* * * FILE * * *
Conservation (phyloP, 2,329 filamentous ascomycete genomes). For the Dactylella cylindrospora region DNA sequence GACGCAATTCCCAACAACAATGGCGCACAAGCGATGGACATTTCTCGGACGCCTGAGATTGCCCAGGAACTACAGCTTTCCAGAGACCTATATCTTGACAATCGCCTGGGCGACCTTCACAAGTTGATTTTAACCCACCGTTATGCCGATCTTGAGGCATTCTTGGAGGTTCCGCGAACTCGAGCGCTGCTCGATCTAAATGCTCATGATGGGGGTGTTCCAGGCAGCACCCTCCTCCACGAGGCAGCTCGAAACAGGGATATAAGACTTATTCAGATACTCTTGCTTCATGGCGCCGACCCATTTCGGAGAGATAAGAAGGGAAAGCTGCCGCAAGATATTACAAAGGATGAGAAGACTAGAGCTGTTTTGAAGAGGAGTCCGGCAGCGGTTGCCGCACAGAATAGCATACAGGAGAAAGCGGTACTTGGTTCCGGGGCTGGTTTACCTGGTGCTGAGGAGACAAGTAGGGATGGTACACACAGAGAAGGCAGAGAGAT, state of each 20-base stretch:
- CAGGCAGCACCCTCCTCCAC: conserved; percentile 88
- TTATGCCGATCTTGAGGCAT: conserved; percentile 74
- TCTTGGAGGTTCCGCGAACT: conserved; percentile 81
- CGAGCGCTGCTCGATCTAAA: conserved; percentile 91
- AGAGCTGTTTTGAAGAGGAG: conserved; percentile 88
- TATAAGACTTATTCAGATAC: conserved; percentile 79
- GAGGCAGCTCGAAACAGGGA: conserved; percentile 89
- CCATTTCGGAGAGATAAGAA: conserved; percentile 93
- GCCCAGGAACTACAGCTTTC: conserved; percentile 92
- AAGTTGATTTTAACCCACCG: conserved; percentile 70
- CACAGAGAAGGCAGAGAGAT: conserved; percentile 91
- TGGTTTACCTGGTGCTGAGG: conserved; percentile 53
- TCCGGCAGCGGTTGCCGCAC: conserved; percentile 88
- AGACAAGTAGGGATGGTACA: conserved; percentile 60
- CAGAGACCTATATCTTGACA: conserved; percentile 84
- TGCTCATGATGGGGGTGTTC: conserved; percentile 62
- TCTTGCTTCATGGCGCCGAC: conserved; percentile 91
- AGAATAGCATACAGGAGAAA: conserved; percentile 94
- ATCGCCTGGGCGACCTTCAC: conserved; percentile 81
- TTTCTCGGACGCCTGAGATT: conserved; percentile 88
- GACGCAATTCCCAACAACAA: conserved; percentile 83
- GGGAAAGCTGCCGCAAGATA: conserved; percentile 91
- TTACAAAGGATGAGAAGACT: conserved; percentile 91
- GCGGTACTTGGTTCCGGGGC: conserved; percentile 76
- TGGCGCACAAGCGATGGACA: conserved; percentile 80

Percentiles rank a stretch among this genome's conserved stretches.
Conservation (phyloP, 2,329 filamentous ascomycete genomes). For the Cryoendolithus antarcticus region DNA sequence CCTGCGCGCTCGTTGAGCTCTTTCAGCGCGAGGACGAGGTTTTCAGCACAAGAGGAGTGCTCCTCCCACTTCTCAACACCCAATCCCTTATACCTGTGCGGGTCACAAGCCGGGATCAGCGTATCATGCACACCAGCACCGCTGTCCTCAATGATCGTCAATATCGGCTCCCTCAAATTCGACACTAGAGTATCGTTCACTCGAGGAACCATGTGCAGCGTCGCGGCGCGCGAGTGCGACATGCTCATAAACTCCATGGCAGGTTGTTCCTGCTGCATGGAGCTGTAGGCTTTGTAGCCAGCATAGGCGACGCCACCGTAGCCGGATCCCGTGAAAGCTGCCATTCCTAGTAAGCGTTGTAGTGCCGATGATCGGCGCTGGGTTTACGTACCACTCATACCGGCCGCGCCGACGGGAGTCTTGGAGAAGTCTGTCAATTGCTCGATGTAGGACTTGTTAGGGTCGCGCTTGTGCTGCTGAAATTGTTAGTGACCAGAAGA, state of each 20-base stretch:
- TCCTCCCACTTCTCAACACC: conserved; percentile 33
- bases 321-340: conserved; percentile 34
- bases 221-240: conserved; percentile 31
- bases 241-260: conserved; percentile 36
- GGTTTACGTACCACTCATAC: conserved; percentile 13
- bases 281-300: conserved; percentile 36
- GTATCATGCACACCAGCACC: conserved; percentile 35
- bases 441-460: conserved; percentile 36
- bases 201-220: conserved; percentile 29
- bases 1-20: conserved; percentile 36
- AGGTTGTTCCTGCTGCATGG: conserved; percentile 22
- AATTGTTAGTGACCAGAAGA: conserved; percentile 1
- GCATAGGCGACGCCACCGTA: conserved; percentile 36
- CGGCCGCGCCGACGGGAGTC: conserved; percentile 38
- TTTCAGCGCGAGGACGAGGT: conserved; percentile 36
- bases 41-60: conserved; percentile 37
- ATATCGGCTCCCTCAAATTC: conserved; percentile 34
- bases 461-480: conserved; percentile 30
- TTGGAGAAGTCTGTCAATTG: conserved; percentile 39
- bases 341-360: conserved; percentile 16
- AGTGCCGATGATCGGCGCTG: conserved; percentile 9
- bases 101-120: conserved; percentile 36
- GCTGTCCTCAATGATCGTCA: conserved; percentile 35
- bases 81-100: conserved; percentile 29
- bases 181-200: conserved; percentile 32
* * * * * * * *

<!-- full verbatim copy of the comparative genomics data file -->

Conservation (phyloP, 2,329 filamentous ascomycete genomes). For the Dactylella cylindrospora region DNA sequence GACGCAATTCCCAACAACAATGGCGCACAAGCGATGGACATTTCTCGGACGCCTGAGATTGCCCAGGAACTACAGCTTTCCAGAGACCTATATCTTGACAATCGCCTGGGCGACCTTCACAAGTTGATTTTAACCCACCGTTATGCCGATCTTGAGGCATTCTTGGAGGTTCCGCGAACTCGAGCGCTGCTCGATCTAAATGCTCATGATGGGGGTGTTCCAGGCAGCACCCTCCTCCACGAGGCAGCTCGAAACAGGGATATAAGACTTATTCAGATACTCTTGCTTCATGGCGCCGACCCATTTCGGAGAGATAAGAAGGGAAAGCTGCCGCAAGATATTACAAAGGATGAGAAGACTAGAGCTGTTTTGAAGAGGAGTCCGGCAGCGGTTGCCGCACAGAATAGCATACAGGAGAAAGCGGTACTTGGTTCCGGGGCTGGTTTACCTGGTGCTGAGGAGACAAGTAGGGATGGTACACACAGAGAAGGCAGAGAGAT, state of each 20-base stretch:
- CAGGCAGCACCCTCCTCCAC: conserved; percentile 88
- TTATGCCGATCTTGAGGCAT: conserved; percentile 74
- TCTTGGAGGTTCCGCGAACT: conserved; percentile 81
- CGAGCGCTGCTCGATCTAAA: conserved; percentile 91
- AGAGCTGTTTTGAAGAGGAG: conserved; percentile 88
- TATAAGACTTATTCAGATAC: conserved; percentile 79
- GAGGCAGCTCGAAACAGGGA: conserved; percentile 89
- CCATTTCGGAGAGATAAGAA: conserved; percentile 93
- GCCCAGGAACTACAGCTTTC: conserved; percentile 92
- AAGTTGATTTTAACCCACCG: conserved; percentile 70
- CACAGAGAAGGCAGAGAGAT: conserved; percentile 91
- TGGTTTACCTGGTGCTGAGG: conserved; percentile 53
- TCCGGCAGCGGTTGCCGCAC: conserved; percentile 88
- AGACAAGTAGGGATGGTACA: conserved; percentile 60
- CAGAGACCTATATCTTGACA: conserved; percentile 84
- TGCTCATGATGGGGGTGTTC: conserved; percentile 62
- TCTTGCTTCATGGCGCCGAC: conserved; percentile 91
- AGAATAGCATACAGGAGAAA: conserved; percentile 94
- ATCGCCTGGGCGACCTTCAC: conserved; percentile 81
- TTTCTCGGACGCCTGAGATT: conserved; percentile 88
- GACGCAATTCCCAACAACAA: conserved; percentile 83
- GGGAAAGCTGCCGCAAGATA: conserved; percentile 91
- TTACAAAGGATGAGAAGACT: conserved; percentile 91
- GCGGTACTTGGTTCCGGGGC: conserved; percentile 76
- TGGCGCACAAGCGATGGACA: conserved; percentile 80

Percentiles rank a stretch among this genome's conserved stretches.
Conservation (phyloP, 2,329 filamentous ascomycete genomes). For the Cryoendolithus antarcticus region DNA sequence CCTGCGCGCTCGTTGAGCTCTTTCAGCGCGAGGACGAGGTTTTCAGCACAAGAGGAGTGCTCCTCCCACTTCTCAACACCCAATCCCTTATACCTGTGCGGGTCACAAGCCGGGATCAGCGTATCATGCACACCAGCACCGCTGTCCTCAATGATCGTCAATATCGGCTCCCTCAAATTCGACACTAGAGTATCGTTCACTCGAGGAACCATGTGCAGCGTCGCGGCGCGCGAGTGCGACATGCTCATAAACTCCATGGCAGGTTGTTCCTGCTGCATGGAGCTGTAGGCTTTGTAGCCAGCATAGGCGACGCCACCGTAGCCGGATCCCGTGAAAGCTGCCATTCCTAGTAAGCGTTGTAGTGCCGATGATCGGCGCTGGGTTTACGTACCACTCATACCGGCCGCGCCGACGGGAGTCTTGGAGAAGTCTGTCAATTGCTCGATGTAGGACTTGTTAGGGTCGCGCTTGTGCTGCTGAAATTGTTAGTGACCAGAAGA, state of each 20-base stretch:
- TCCTCCCACTTCTCAACACC: conserved; percentile 33
- bases 321-340: conserved; percentile 34
- bases 221-240: conserved; percentile 31
- bases 241-260: conserved; percentile 36
- GGTTTACGTACCACTCATAC: conserved; percentile 13
- bases 281-300: conserved; percentile 36
- GTATCATGCACACCAGCACC: conserved; percentile 35
- bases 441-460: conserved; percentile 36
- bases 201-220: conserved; percentile 29
- bases 1-20: conserved; percentile 36
- AGGTTGTTCCTGCTGCATGG: conserved; percentile 22
- AATTGTTAGTGACCAGAAGA: conserved; percentile 1
- GCATAGGCGACGCCACCGTA: conserved; percentile 36
- CGGCCGCGCCGACGGGAGTC: conserved; percentile 38
- TTTCAGCGCGAGGACGAGGT: conserved; percentile 36
- bases 41-60: conserved; percentile 37
- ATATCGGCTCCCTCAAATTC: conserved; percentile 34
- bases 461-480: conserved; percentile 30
- TTGGAGAAGTCTGTCAATTG: conserved; percentile 39
- bases 341-360: conserved; percentile 16
- AGTGCCGATGATCGGCGCTG: conserved; percentile 9
- bases 101-120: conserved; percentile 36
- GCTGTCCTCAATGATCGTCA: conserved; percentile 35
- bases 81-100: conserved; percentile 29
- bases 181-200: conserved; percentile 32